Active study with AWS using S3

From last week’s action plan, you would hopefully have got an overview of the things that AWS has to offer.

I hope you also did your homework and managed to create 10 additional questions per topic? If I did my job properly, I hope I was able to get your ideas flowing.

We’ll study S3, the SDK and the CLI

With an overview of the technologies done, I’d like to build on that. We’re going to use AWS S3, as it’s a fundamental building block of AWS, it’s used for storage and organisation. Use cases are as diverse as organising artefacts you wish to deploy and providing the assets for deploying a website.

We’ll also look at using the AWS SDK and CLI to deal with S3. That way we’re taking two important concepts, but keeping the examples simple to start with. All of these concepts will be crucial to the exam, so it’s important to start with first principles.

Using the CLI and the SDKs is ‘active’ learning

I’ve talked in the past about how we need to actually phrase learning as it pertains to us, in order that we can make concepts stick. By coming up with your own exercises (with some guidance from me), you’ll be able to draw upon experience and your own memory come exam time. In addition, you’ll have a set of tools that will make you more proficient with the technologies AWS has to offer.

What we’ll build this week

By the end of this week, we’ll have:

Some flashcards and scripts that will form our high level learning around S3.

Some deeper learning by getting experience using the CLI

‘Learning tests’ using the SDK

Let’s start with S3:

Read just the overview for S3 initially

So S3 is defined as storage for the internet, and allows us to retrieve any amount of data, at at any time, from anywhere on the web. The documentation goes on to mention:

  •  Amazon S3 stores data as objects within buckets.
  • An object consists of a file and optionally any metadata that describes that file.
  • To store an object in Amazon S3, you upload the file you want to store to a bucket.
  • When you upload a file, you can set permissions on the object and any metadata.

It goes on to talk about buckets:

  • Buckets are the containers for objects.
  • You can have one or more buckets.
  • For each bucket, you can control access to it
  • For each bucket you can view access logs for it and its objects
  • For each bucket you can choose the geographical region where Amazon S3 will store the bucket and its contents.

Extract meaning from the first page that you read

Think back to the last time you read a chapter from a textbook – they outlined the highest level concepts first starting the chapter, and drilling into detail. So I want to ‘prime’ my brain for these overall concepts before reading further. Additionally, I want to think about how this will fit into the overall world of AWS.

Before I progress beyond the overview page, I am thinking in these terms:

When I test myself tomorrow, in 3 days time, in a weeks time, what are the highest level principles I want to recall and understand?

Personally I just take notes and underline things and enter them into flashcards later – this helps me to keep my flow.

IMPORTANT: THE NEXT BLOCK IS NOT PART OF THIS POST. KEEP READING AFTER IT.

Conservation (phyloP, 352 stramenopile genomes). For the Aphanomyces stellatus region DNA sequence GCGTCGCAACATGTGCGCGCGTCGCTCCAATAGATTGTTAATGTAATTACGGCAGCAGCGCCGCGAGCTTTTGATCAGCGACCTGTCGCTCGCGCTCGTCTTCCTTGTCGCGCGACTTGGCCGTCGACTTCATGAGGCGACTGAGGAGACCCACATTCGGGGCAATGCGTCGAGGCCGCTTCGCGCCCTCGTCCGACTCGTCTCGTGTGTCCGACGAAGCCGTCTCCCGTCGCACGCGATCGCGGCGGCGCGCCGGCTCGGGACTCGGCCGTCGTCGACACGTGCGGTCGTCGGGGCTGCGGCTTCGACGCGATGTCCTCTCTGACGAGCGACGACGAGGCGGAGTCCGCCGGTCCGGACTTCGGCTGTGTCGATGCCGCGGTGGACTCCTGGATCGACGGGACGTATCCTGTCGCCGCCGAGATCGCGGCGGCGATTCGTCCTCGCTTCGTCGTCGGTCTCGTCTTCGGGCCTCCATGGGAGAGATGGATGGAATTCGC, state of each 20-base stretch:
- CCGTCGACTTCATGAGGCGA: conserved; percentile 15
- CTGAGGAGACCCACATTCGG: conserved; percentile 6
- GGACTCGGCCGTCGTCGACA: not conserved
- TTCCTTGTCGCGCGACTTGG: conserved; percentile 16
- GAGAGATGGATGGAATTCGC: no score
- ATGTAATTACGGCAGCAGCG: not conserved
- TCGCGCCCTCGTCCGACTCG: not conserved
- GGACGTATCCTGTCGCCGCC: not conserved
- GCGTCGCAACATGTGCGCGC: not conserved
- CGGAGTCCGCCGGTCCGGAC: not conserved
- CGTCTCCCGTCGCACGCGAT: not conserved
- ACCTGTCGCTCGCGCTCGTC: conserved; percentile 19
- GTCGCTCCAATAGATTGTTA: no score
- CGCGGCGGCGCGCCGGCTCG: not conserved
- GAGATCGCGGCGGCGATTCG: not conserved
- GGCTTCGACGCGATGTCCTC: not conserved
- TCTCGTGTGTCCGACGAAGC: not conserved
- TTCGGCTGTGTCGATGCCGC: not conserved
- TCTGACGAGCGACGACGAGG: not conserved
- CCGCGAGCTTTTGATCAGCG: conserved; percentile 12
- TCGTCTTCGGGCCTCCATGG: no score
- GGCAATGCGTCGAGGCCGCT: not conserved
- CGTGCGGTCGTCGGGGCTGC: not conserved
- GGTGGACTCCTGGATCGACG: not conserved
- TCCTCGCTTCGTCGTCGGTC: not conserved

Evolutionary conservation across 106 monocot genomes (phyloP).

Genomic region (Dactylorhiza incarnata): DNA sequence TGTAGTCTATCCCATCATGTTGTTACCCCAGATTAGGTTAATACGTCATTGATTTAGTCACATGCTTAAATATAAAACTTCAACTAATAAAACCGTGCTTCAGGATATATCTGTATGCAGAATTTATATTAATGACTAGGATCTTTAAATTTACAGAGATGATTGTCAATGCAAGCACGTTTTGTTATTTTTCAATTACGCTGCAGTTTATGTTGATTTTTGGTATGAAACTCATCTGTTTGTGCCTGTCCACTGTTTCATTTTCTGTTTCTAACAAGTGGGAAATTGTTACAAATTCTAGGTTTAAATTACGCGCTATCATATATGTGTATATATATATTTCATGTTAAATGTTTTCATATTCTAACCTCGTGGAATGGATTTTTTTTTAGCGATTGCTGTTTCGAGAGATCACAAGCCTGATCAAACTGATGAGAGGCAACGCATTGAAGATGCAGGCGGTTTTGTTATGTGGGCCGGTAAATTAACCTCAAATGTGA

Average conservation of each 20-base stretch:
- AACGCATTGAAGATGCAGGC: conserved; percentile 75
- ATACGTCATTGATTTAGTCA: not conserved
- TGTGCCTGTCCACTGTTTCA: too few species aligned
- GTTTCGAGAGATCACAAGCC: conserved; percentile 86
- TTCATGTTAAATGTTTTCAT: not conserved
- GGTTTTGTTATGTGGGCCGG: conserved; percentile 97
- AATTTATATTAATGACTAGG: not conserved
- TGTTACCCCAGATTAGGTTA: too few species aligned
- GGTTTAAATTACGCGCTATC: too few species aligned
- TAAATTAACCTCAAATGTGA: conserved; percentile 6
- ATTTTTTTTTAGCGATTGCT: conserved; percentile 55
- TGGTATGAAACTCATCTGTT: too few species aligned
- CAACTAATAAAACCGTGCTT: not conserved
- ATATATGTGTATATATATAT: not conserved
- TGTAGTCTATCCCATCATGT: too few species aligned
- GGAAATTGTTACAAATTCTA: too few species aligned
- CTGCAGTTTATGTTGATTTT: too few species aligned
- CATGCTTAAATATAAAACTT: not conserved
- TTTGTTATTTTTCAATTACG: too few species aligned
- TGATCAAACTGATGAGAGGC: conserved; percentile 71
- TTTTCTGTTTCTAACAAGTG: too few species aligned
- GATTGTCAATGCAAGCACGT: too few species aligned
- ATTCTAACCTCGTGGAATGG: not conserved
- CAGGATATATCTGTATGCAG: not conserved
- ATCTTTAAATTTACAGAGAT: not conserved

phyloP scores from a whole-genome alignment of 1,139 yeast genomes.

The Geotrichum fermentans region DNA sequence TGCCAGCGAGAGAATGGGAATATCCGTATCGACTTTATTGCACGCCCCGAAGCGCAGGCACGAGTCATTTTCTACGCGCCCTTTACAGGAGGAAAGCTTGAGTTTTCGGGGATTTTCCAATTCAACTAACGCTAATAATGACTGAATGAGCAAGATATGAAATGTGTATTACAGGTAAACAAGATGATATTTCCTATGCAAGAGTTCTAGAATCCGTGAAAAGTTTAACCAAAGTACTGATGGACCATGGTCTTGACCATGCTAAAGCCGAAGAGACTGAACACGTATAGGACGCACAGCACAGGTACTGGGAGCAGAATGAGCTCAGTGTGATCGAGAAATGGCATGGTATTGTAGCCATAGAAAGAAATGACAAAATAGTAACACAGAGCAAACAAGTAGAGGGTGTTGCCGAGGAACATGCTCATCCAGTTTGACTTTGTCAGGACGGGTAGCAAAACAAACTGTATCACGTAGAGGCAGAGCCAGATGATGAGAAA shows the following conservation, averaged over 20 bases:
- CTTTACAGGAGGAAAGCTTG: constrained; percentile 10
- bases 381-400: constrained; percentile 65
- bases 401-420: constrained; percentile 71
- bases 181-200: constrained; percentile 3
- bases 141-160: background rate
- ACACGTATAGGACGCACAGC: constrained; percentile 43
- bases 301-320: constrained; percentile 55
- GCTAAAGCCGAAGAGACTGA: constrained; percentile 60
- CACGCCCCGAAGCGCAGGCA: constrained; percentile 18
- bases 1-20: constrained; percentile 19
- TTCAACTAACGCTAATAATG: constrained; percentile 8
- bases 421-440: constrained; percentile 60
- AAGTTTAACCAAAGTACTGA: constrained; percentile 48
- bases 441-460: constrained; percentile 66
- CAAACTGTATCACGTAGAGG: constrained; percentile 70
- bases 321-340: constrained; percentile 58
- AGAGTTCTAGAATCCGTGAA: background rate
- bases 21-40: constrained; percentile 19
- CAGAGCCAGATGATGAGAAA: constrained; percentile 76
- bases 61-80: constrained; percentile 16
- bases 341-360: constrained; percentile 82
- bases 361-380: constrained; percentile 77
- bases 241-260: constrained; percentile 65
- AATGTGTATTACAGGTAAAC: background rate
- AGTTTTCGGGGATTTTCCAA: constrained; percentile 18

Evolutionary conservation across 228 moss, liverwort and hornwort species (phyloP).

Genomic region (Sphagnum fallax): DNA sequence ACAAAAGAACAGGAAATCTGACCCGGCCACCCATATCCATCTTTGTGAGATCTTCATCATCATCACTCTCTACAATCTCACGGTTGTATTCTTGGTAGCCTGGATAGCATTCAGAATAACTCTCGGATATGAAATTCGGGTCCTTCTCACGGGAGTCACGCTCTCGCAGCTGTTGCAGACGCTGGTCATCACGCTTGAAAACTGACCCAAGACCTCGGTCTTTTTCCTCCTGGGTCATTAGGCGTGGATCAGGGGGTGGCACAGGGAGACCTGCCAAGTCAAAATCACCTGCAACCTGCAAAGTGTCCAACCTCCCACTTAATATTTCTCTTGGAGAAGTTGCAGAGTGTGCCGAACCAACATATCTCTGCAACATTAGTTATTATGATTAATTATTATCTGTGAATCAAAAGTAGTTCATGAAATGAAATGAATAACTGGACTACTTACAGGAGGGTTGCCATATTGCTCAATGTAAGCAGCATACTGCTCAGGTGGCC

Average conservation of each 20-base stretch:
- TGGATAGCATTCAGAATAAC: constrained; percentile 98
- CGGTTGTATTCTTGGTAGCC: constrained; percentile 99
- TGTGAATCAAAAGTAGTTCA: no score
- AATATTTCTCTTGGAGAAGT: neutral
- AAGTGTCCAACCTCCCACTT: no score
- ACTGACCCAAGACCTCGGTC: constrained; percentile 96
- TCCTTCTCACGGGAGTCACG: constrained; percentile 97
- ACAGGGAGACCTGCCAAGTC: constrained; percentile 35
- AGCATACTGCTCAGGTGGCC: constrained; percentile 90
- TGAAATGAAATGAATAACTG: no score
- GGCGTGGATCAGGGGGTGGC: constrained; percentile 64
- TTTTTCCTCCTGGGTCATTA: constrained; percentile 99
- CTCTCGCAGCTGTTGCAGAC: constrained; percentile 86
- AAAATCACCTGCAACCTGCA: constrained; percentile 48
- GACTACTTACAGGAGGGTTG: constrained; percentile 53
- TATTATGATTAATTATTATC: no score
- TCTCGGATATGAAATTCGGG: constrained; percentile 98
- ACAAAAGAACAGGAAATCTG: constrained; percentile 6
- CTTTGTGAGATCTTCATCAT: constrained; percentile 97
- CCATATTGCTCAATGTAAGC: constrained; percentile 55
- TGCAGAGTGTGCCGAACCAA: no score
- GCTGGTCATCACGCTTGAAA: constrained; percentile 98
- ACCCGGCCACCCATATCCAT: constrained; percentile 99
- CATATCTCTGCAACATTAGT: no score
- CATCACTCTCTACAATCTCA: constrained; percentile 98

And don’t worry about this being long-winded, this is happening automatically for me as I’m drilled to do it. You’ll increase in speed, and you’ll get the time back in the long run anyway.

So before progressing past the overview page, I have the following questions:

What is S3 defined as?Storage for the internet
What are the two players in S3?Object and buckets
What are the two attributes of an object?The file itself
The meta-data associated with the file
What would be determined by buck
et-level permissions?
Who can create objects
Who can delete
Who can list
What else can I control about a bucket?Which region it sits in

Think about this for a second. If I haven’t already any more information about the subject, then this has to be the simplest possible overview I can build for myself. And when I come back to this tomorrow, 3 days, and in a week, I can be sure I’m ‘staying true’ to the overview of the subject.

That’s not to say we won’t review the cards over time. As you dive into more detail going through the subsequent pages, you’ll have absorbed the overall concept, and might not need it anymore. You can obviously delete cards that you don’t need anymore, although personally, I just separate cards out in to ‘overview’ and specialised decks when that happens.

Play around quickly with the console

With your overview ‘pinned’, I’d encourage you to play around with the examples on the subsequent pages. Using the console is the easiest way to get started. Don’t forget to clean up so you don’t incur any cost.

As you play around with the simple examples, think of important things that you learned. More importantly, think about how you would phrase that learning as a question in your flashcard set.

As an example, with creating a bucket, there are certain criteria that must be met. Phrasing that as a flashcard question:

What restrictions are there on bucket creation?The name cannot be changed once set
It must be DNS compliant
It must be unique across all existing bucket names in S3

With your overview and console examples done, you should now have a set of preliminary or ‘overview’ flashcards. Just like last week, you should be adding your own questions whenever they crop up.

Now we have an overview, we’ll build on our flashcard, by adding questions from the Developer Guide. Let’s go there next.